On Lisel’s forehead there was a flash of not-quite-silver, as though left by lips painted with the tears of lonely mirrors. She rubbed at the mark. It didn’t even smudge. She rubbed harder, and harder still, until the baby awoke with an indignant squawk.
“Shh,” Hespa soothed, rocking gently. “Shh, Li-Li, shh. Mummy’s sorry.” She glared at the strange woman. “Lisel is my daughter.”
“For now.” The woman’s smile remained unwavering. “Babies aren’t even remotely interesting but, in another thirteen years, this one will be delightful. You can consider her yours until then, I suppose. Until I come back for her.”
“She will always be mine.”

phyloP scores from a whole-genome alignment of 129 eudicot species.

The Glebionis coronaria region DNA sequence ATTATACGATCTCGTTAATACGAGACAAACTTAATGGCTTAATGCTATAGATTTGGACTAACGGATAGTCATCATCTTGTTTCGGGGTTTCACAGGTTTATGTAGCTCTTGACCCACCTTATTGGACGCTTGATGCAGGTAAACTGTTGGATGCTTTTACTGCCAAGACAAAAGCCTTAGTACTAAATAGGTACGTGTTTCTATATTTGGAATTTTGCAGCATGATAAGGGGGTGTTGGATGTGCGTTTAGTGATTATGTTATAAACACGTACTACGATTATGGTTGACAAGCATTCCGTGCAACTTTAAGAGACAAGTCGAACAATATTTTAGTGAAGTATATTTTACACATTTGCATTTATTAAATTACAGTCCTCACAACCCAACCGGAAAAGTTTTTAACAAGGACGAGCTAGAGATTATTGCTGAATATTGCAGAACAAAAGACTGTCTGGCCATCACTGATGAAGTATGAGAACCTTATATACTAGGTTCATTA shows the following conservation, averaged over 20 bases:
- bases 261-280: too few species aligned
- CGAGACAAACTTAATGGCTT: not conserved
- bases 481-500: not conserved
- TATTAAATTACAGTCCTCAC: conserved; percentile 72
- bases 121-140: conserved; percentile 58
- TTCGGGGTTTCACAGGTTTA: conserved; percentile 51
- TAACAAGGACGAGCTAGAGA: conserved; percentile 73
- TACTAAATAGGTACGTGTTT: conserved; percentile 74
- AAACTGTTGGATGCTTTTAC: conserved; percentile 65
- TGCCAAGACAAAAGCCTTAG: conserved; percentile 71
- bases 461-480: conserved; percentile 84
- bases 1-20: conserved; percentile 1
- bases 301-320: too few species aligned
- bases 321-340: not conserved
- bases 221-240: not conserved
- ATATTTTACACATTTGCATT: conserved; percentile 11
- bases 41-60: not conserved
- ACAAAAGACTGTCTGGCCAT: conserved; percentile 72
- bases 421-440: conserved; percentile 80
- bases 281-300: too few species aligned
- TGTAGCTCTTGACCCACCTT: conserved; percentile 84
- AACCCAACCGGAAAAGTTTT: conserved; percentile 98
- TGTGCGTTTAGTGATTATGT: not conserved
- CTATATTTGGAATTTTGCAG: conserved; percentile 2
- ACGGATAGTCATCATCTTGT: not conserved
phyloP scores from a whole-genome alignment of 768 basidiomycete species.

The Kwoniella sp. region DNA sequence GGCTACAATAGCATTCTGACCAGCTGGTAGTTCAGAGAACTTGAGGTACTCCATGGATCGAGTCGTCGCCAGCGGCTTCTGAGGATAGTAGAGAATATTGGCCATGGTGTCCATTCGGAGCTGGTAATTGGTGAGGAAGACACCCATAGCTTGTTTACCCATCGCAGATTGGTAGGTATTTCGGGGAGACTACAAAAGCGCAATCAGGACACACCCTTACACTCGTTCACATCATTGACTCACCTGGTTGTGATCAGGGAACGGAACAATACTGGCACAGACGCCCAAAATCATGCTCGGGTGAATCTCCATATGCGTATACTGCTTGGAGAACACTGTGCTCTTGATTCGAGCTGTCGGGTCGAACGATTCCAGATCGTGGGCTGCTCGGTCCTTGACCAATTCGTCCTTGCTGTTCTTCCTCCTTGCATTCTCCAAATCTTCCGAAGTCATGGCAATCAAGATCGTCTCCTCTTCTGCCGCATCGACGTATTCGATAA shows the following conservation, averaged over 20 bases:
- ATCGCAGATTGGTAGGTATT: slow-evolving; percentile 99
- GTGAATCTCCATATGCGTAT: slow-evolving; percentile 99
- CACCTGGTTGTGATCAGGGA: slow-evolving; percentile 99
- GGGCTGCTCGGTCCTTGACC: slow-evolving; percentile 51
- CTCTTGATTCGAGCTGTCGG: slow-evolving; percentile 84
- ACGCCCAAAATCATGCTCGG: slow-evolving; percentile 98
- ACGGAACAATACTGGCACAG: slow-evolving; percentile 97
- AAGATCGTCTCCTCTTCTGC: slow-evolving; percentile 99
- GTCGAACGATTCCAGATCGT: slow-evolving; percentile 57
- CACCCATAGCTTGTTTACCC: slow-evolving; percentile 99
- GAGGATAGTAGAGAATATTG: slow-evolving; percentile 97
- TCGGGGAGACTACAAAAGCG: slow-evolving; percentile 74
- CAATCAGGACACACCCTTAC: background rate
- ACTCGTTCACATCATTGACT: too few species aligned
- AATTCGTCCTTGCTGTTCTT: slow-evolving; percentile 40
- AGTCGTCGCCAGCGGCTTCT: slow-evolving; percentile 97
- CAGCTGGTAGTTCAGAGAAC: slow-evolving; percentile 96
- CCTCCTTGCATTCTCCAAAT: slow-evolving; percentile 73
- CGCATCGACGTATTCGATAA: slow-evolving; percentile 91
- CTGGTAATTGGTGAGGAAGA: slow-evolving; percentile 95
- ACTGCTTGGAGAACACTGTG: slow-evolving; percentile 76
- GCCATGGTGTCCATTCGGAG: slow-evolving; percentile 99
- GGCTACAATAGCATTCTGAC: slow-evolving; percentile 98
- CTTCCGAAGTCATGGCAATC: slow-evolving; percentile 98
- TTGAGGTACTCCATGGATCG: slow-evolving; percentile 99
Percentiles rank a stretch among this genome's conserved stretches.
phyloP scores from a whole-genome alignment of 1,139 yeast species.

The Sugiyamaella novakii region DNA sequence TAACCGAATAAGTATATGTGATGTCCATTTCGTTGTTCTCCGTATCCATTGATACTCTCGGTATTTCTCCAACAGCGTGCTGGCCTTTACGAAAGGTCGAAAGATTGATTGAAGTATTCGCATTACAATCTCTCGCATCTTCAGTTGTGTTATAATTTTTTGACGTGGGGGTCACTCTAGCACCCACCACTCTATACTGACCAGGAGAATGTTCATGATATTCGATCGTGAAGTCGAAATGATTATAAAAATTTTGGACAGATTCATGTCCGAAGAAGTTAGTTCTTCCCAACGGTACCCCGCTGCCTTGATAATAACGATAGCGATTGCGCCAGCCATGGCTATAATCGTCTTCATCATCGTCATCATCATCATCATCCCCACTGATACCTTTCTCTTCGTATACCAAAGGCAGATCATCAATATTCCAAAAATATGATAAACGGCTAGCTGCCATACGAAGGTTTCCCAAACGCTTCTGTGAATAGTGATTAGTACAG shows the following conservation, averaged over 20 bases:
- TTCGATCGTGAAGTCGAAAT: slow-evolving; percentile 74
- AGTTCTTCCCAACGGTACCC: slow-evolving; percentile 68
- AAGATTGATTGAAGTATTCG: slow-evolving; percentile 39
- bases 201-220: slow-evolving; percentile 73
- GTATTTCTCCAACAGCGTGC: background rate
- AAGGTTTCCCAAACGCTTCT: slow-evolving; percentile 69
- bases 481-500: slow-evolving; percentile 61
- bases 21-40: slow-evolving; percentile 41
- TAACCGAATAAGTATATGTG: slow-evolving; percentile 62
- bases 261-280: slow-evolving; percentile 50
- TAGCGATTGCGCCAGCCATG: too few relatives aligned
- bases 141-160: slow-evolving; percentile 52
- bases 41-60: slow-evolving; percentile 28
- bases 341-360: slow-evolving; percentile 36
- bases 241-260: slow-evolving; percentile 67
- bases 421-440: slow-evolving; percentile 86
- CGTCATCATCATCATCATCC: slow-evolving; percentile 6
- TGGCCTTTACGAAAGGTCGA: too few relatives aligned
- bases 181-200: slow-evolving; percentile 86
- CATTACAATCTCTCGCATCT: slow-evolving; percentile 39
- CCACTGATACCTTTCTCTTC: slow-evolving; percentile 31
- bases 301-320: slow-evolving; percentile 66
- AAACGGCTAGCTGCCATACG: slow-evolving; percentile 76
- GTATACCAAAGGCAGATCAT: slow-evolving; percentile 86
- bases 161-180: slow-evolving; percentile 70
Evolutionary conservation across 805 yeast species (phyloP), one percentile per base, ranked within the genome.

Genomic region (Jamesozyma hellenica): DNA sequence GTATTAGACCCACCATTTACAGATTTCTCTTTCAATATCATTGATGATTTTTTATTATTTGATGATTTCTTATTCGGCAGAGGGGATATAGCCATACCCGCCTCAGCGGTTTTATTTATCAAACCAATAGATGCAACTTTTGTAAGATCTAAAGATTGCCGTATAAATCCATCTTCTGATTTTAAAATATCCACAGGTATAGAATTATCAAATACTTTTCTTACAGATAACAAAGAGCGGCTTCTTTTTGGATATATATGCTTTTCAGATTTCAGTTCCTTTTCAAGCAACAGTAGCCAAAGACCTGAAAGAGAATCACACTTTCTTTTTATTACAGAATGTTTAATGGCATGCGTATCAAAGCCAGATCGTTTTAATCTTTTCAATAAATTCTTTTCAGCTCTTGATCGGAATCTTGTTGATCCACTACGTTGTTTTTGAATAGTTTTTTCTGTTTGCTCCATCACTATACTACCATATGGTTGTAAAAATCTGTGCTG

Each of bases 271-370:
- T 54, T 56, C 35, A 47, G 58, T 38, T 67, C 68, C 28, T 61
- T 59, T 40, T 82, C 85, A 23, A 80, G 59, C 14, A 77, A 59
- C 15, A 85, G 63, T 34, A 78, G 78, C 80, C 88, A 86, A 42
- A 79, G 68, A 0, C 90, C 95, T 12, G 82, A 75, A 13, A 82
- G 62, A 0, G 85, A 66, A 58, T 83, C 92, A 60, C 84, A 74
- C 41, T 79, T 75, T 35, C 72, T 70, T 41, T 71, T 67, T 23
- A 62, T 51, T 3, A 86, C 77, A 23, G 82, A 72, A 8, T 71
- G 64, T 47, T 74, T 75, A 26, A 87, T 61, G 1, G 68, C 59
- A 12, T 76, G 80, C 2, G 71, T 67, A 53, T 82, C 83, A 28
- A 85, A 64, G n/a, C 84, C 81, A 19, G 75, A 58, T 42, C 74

“No. She won’t.”
The shimmer that surrounded the woman became a pulse, subtle and cruel. The room grew chill. And Hespa knew, in the same certain, uncomplicated way in which she loved her newborn daughter, that in thirteen years she would lose her.
“I’ll do anything,” she said. “Anything you want. Just don’t take her.”
The woman raised an eyebrow, cocked her head to the side. “Be careful, little mother. Anything might be more than you’re willing to give.”
Hespa squared her jaw. “Anything,” she repeated. In her arms, Lisel began to fuss. “Shh, Li-Li, hush now.”
In a blink, the woman stood right before them, stooping to sniff the length of Hespa’s throat. Her eyes, when she straightened, glittered like broken glass. Hespa swallowed. The baby—her baby, hers—sagged heavy in her arms.
“Your voice,” the woman said. “Give me your voice for thirteen years and your daughter shall be free at the end of it.”